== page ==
Grandparents. Good for spoiling your children and the perfect babysitters. Nobody can do it like Grandma or Grandpa and I have to admit, I had a favorite.
My Polish Grandpa, who passed away 12 years ago this past December, I think was a little sweet on me, too. I remember the last time I spoke to him, he was admitted into to the hospital.
“Don’t come here,” Grandpa said over the phone. “It’s good that you are in school. Study for your tests, that’s more important.”
“Ok, I am sorry you are not feeling well,” I replied.
“Alright, here’s your mother. Goodbye.” He said, handing the phone to my mother.
It sounds a little harsh, but that is how my Grandpa was - no nonsense. Yes, he was a little rough around the edges and often made comments which would make me cringe, but our conversations were always pleasant, even when I was correcting his ignorant opinions about life.
He was the Grandpa who clipped out the articles and boring news releases I wrote for my college newspaper, pasting them into a portfolio. Every week I would bring him new work that he would enthusiastically read and study. I would arrive the following week for a critique, which always a kind comment and a reassuring boost that he believed one day I would be a writer.
My Grandpa died of congestive heart failure the same night I spoke with him and I did not even get to say goodbye. In fact, I do not even remember the last time I told him, “I love you.”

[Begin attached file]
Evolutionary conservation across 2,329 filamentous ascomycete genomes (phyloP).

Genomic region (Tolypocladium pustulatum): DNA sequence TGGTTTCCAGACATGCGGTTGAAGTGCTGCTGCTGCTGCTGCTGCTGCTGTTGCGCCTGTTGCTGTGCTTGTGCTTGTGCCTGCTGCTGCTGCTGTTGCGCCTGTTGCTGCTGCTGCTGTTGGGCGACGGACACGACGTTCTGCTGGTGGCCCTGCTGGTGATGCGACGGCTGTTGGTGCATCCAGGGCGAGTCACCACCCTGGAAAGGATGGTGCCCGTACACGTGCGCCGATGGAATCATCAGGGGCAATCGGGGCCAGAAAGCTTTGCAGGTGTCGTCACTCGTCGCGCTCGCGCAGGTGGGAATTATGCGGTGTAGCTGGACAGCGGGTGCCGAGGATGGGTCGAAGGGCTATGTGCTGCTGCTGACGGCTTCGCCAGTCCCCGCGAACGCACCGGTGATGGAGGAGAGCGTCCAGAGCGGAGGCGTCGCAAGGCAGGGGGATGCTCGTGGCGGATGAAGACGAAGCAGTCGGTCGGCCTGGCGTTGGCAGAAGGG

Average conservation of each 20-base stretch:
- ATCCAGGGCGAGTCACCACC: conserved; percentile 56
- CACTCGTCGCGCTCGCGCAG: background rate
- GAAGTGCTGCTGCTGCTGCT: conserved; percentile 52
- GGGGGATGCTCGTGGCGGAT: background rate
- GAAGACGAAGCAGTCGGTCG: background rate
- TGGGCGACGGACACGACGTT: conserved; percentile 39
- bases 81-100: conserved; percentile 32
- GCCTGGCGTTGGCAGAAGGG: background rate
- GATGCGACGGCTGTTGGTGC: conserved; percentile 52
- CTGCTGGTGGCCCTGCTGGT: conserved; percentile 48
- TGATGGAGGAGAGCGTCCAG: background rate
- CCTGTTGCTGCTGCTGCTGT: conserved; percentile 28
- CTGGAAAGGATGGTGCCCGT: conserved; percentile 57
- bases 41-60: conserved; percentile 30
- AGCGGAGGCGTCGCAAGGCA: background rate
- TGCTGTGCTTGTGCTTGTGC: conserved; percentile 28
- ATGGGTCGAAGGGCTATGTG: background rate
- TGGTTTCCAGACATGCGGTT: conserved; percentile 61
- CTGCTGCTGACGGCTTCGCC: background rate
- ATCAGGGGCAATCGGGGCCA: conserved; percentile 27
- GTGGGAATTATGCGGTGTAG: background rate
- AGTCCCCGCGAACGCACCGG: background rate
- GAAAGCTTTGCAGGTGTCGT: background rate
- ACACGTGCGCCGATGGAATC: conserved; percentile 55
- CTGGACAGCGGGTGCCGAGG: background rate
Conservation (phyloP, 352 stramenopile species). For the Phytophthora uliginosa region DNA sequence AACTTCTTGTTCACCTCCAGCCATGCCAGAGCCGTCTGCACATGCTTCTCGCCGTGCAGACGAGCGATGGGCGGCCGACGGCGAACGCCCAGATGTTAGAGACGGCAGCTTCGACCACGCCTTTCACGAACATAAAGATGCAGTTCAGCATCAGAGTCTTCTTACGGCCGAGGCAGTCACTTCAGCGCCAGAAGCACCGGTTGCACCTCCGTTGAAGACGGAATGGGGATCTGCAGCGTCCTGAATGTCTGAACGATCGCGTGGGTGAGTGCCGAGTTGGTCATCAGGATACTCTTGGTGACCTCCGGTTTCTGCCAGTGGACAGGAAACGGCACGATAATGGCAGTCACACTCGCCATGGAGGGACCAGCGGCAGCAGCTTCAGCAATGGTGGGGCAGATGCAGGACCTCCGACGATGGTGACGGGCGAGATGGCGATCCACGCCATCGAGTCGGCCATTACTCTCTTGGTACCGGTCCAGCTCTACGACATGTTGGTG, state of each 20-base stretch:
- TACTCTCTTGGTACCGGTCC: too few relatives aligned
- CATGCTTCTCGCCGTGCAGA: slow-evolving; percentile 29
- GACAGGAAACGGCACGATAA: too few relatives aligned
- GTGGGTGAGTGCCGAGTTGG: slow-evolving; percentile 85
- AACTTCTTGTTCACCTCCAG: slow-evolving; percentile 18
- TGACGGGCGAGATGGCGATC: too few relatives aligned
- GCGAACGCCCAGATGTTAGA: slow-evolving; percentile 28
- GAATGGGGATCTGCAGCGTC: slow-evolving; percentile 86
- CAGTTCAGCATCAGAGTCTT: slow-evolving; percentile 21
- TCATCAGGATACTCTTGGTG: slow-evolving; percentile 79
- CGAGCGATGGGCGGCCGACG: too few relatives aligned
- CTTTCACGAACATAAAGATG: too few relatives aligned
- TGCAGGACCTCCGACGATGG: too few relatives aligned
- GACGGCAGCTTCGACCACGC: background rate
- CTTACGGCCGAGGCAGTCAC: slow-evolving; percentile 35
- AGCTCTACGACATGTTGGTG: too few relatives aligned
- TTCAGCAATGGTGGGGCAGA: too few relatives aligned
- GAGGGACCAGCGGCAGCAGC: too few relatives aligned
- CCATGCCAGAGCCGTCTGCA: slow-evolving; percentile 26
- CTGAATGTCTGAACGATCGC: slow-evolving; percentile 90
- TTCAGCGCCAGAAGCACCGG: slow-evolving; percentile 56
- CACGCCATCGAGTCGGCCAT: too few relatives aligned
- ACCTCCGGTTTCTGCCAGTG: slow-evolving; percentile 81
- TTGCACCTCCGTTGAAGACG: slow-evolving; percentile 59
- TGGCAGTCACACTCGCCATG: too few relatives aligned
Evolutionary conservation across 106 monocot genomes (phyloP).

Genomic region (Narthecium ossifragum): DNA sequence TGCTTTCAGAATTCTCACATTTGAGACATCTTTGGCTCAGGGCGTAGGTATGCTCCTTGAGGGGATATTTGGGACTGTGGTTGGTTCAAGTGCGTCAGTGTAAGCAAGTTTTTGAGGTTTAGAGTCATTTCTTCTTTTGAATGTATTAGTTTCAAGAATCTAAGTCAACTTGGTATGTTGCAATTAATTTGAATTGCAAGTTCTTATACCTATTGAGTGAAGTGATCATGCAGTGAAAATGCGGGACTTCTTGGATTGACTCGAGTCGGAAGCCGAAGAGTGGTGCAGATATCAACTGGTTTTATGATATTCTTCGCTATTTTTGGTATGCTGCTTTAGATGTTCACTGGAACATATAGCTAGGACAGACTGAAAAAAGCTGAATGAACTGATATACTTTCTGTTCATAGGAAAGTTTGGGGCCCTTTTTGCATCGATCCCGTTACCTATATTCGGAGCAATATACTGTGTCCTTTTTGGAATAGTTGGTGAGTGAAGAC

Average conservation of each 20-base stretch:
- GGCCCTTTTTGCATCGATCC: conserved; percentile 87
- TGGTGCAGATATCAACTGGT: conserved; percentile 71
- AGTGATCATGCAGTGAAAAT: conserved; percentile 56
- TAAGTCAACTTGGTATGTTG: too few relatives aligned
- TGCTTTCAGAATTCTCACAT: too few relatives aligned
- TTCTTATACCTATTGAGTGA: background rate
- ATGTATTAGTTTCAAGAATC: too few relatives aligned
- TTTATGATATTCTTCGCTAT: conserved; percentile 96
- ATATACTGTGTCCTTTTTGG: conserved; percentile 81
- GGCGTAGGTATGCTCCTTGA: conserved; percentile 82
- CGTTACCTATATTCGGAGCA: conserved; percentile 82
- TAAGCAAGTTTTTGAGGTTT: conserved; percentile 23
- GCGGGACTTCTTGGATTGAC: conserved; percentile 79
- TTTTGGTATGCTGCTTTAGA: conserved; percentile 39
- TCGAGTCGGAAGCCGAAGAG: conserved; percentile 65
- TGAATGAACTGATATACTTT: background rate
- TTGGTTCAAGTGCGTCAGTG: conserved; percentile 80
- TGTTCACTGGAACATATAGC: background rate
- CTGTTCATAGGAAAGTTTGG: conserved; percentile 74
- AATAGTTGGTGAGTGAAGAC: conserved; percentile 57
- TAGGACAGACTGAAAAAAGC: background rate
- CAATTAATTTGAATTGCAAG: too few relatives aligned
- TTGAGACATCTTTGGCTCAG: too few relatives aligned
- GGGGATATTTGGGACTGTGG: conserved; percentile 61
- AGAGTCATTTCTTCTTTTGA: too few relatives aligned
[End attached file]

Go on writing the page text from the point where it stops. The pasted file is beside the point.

And now, every time I finish a project and am proud of my work, my heart breaks a little because my Grandpa is not here to see me finally follow my dream. I wish he was here to meet my kids and gasp when he met my Italian husband.
I have felt like my Grandpa was with me a few times, which might sound silly to some, but just after my son was born I had a dream he met my little baby, Raymond and told me he was proud of me. When I woke, I was so choked up, I sat on the edge of my bed and was convinced I could smell his cigars and the starch of his neatly pressed button down shirts.
Postpartum hormones? Maybe.
I would like to believe it was Grandpa saying hello and giving me a little reassurance that he knew I loved him. And even though my practical side tells me he is gone, my spiritual side tells me he is (hopefully) an angel watching over me and my kids, enjoying the amusing show.
Who is your favorite Grandparent or acting Grandparent?
What did he/she do to make you feel special and loved?